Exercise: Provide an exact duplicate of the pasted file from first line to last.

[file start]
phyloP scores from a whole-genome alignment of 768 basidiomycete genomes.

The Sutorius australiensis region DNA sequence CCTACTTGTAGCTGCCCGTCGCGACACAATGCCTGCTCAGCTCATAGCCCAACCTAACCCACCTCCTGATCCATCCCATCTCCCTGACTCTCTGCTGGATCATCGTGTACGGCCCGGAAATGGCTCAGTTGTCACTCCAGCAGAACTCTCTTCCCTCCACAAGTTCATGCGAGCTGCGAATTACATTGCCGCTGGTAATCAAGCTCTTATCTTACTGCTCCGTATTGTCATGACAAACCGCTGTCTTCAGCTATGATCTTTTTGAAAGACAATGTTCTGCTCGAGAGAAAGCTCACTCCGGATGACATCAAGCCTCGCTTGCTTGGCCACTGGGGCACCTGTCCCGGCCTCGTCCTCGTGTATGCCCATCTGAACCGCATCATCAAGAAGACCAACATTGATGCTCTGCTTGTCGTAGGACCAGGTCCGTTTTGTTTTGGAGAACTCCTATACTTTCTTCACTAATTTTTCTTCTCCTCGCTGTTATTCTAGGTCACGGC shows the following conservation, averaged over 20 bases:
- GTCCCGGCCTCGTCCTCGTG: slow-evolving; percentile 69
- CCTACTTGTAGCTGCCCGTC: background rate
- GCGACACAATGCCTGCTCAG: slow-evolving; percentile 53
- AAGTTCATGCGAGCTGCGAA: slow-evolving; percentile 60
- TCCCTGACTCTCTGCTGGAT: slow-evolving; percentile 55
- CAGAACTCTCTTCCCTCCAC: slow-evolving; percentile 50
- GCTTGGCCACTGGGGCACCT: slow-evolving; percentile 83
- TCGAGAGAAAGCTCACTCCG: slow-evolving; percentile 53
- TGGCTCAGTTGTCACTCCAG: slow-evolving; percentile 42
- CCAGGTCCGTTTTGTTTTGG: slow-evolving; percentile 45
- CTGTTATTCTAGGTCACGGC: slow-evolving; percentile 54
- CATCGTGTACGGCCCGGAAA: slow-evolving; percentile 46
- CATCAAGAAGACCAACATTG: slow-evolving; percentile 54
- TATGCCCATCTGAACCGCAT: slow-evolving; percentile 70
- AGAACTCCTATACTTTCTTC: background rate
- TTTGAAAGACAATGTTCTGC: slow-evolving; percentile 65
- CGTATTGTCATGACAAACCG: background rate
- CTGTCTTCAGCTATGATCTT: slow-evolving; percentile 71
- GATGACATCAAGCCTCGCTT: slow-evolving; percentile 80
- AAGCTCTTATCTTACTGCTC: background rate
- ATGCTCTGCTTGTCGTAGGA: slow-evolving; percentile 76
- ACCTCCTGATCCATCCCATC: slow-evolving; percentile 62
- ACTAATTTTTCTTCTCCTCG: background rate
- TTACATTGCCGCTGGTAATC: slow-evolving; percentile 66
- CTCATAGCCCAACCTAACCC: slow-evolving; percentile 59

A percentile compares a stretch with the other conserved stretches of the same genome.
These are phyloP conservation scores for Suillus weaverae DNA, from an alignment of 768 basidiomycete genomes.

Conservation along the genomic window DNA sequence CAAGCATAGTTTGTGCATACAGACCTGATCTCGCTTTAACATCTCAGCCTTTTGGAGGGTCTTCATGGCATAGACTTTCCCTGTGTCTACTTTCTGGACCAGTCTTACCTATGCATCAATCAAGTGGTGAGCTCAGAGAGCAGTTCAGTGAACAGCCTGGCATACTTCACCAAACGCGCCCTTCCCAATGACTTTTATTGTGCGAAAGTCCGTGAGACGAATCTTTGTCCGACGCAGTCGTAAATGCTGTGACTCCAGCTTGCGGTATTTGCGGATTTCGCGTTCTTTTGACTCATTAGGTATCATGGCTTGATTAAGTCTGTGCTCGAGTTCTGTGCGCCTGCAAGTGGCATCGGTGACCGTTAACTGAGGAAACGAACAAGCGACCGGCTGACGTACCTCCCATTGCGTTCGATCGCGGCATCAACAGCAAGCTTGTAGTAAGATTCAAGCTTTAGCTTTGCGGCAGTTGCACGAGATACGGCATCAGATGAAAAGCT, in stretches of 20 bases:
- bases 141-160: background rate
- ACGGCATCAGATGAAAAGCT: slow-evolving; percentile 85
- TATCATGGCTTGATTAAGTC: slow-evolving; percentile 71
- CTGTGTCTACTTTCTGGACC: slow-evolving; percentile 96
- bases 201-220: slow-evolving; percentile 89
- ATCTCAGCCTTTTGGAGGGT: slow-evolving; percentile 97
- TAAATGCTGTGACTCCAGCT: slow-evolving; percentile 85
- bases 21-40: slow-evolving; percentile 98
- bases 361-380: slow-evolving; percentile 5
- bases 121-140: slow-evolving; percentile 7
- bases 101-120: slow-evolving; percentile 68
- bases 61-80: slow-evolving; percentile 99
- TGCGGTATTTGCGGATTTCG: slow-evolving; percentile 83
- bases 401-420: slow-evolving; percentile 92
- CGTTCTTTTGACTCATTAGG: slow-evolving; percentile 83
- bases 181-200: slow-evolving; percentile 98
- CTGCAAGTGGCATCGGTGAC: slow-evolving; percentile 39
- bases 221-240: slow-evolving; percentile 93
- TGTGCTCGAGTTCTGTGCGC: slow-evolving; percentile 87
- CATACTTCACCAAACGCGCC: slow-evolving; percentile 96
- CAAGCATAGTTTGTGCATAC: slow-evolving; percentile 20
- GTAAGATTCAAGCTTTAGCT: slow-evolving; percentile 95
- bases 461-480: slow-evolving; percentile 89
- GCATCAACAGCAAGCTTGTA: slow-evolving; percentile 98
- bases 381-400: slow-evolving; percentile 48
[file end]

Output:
phyloP scores from a whole-genome alignment of 768 basidiomycete genomes.

The Sutorius australiensis region DNA sequence CCTACTTGTAGCTGCCCGTCGCGACACAATGCCTGCTCAGCTCATAGCCCAACCTAACCCACCTCCTGATCCATCCCATCTCCCTGACTCTCTGCTGGATCATCGTGTACGGCCCGGAAATGGCTCAGTTGTCACTCCAGCAGAACTCTCTTCCCTCCACAAGTTCATGCGAGCTGCGAATTACATTGCCGCTGGTAATCAAGCTCTTATCTTACTGCTCCGTATTGTCATGACAAACCGCTGTCTTCAGCTATGATCTTTTTGAAAGACAATGTTCTGCTCGAGAGAAAGCTCACTCCGGATGACATCAAGCCTCGCTTGCTTGGCCACTGGGGCACCTGTCCCGGCCTCGTCCTCGTGTATGCCCATCTGAACCGCATCATCAAGAAGACCAACATTGATGCTCTGCTTGTCGTAGGACCAGGTCCGTTTTGTTTTGGAGAACTCCTATACTTTCTTCACTAATTTTTCTTCTCCTCGCTGTTATTCTAGGTCACGGC shows the following conservation, averaged over 20 bases:
- GTCCCGGCCTCGTCCTCGTG: slow-evolving; percentile 69
- CCTACTTGTAGCTGCCCGTC: background rate
- GCGACACAATGCCTGCTCAG: slow-evolving; percentile 53
- AAGTTCATGCGAGCTGCGAA: slow-evolving; percentile 60
- TCCCTGACTCTCTGCTGGAT: slow-evolving; percentile 55
- CAGAACTCTCTTCCCTCCAC: slow-evolving; percentile 50
- GCTTGGCCACTGGGGCACCT: slow-evolving; percentile 83
- TCGAGAGAAAGCTCACTCCG: slow-evolving; percentile 53
- TGGCTCAGTTGTCACTCCAG: slow-evolving; percentile 42
- CCAGGTCCGTTTTGTTTTGG: slow-evolving; percentile 45
- CTGTTATTCTAGGTCACGGC: slow-evolving; percentile 54
- CATCGTGTACGGCCCGGAAA: slow-evolving; percentile 46
- CATCAAGAAGACCAACATTG: slow-evolving; percentile 54
- TATGCCCATCTGAACCGCAT: slow-evolving; percentile 70
- AGAACTCCTATACTTTCTTC: background rate
- TTTGAAAGACAATGTTCTGC: slow-evolving; percentile 65
- CGTATTGTCATGACAAACCG: background rate
- CTGTCTTCAGCTATGATCTT: slow-evolving; percentile 71
- GATGACATCAAGCCTCGCTT: slow-evolving; percentile 80
- AAGCTCTTATCTTACTGCTC: background rate
- ATGCTCTGCTTGTCGTAGGA: slow-evolving; percentile 76
- ACCTCCTGATCCATCCCATC: slow-evolving; percentile 62
- ACTAATTTTTCTTCTCCTCG: background rate
- TTACATTGCCGCTGGTAATC: slow-evolving; percentile 66
- CTCATAGCCCAACCTAACCC: slow-evolving; percentile 59

A percentile compares a stretch with the other conserved stretches of the same genome.
These are phyloP conservation scores for Suillus weaverae DNA, from an alignment of 768 basidiomycete genomes.

Conservation along the genomic window DNA sequence CAAGCATAGTTTGTGCATACAGACCTGATCTCGCTTTAACATCTCAGCCTTTTGGAGGGTCTTCATGGCATAGACTTTCCCTGTGTCTACTTTCTGGACCAGTCTTACCTATGCATCAATCAAGTGGTGAGCTCAGAGAGCAGTTCAGTGAACAGCCTGGCATACTTCACCAAACGCGCCCTTCCCAATGACTTTTATTGTGCGAAAGTCCGTGAGACGAATCTTTGTCCGACGCAGTCGTAAATGCTGTGACTCCAGCTTGCGGTATTTGCGGATTTCGCGTTCTTTTGACTCATTAGGTATCATGGCTTGATTAAGTCTGTGCTCGAGTTCTGTGCGCCTGCAAGTGGCATCGGTGACCGTTAACTGAGGAAACGAACAAGCGACCGGCTGACGTACCTCCCATTGCGTTCGATCGCGGCATCAACAGCAAGCTTGTAGTAAGATTCAAGCTTTAGCTTTGCGGCAGTTGCACGAGATACGGCATCAGATGAAAAGCT, in stretches of 20 bases:
- bases 141-160: background rate
- ACGGCATCAGATGAAAAGCT: slow-evolving; percentile 85
- TATCATGGCTTGATTAAGTC: slow-evolving; percentile 71
- CTGTGTCTACTTTCTGGACC: slow-evolving; percentile 96
- bases 201-220: slow-evolving; percentile 89
- ATCTCAGCCTTTTGGAGGGT: slow-evolving; percentile 97
- TAAATGCTGTGACTCCAGCT: slow-evolving; percentile 85
- bases 21-40: slow-evolving; percentile 98
- bases 361-380: slow-evolving; percentile 5
- bases 121-140: slow-evolving; percentile 7
- bases 101-120: slow-evolving; percentile 68
- bases 61-80: slow-evolving; percentile 99
- TGCGGTATTTGCGGATTTCG: slow-evolving; percentile 83
- bases 401-420: slow-evolving; percentile 92
- CGTTCTTTTGACTCATTAGG: slow-evolving; percentile 83
- bases 181-200: slow-evolving; percentile 98
- CTGCAAGTGGCATCGGTGAC: slow-evolving; percentile 39
- bases 221-240: slow-evolving; percentile 93
- TGTGCTCGAGTTCTGTGCGC: slow-evolving; percentile 87
- CATACTTCACCAAACGCGCC: slow-evolving; percentile 96
- CAAGCATAGTTTGTGCATAC: slow-evolving; percentile 20
- GTAAGATTCAAGCTTTAGCT: slow-evolving; percentile 95
- bases 461-480: slow-evolving; percentile 89
- GCATCAACAGCAAGCTTGTA: slow-evolving; percentile 98
- bases 381-400: slow-evolving; percentile 48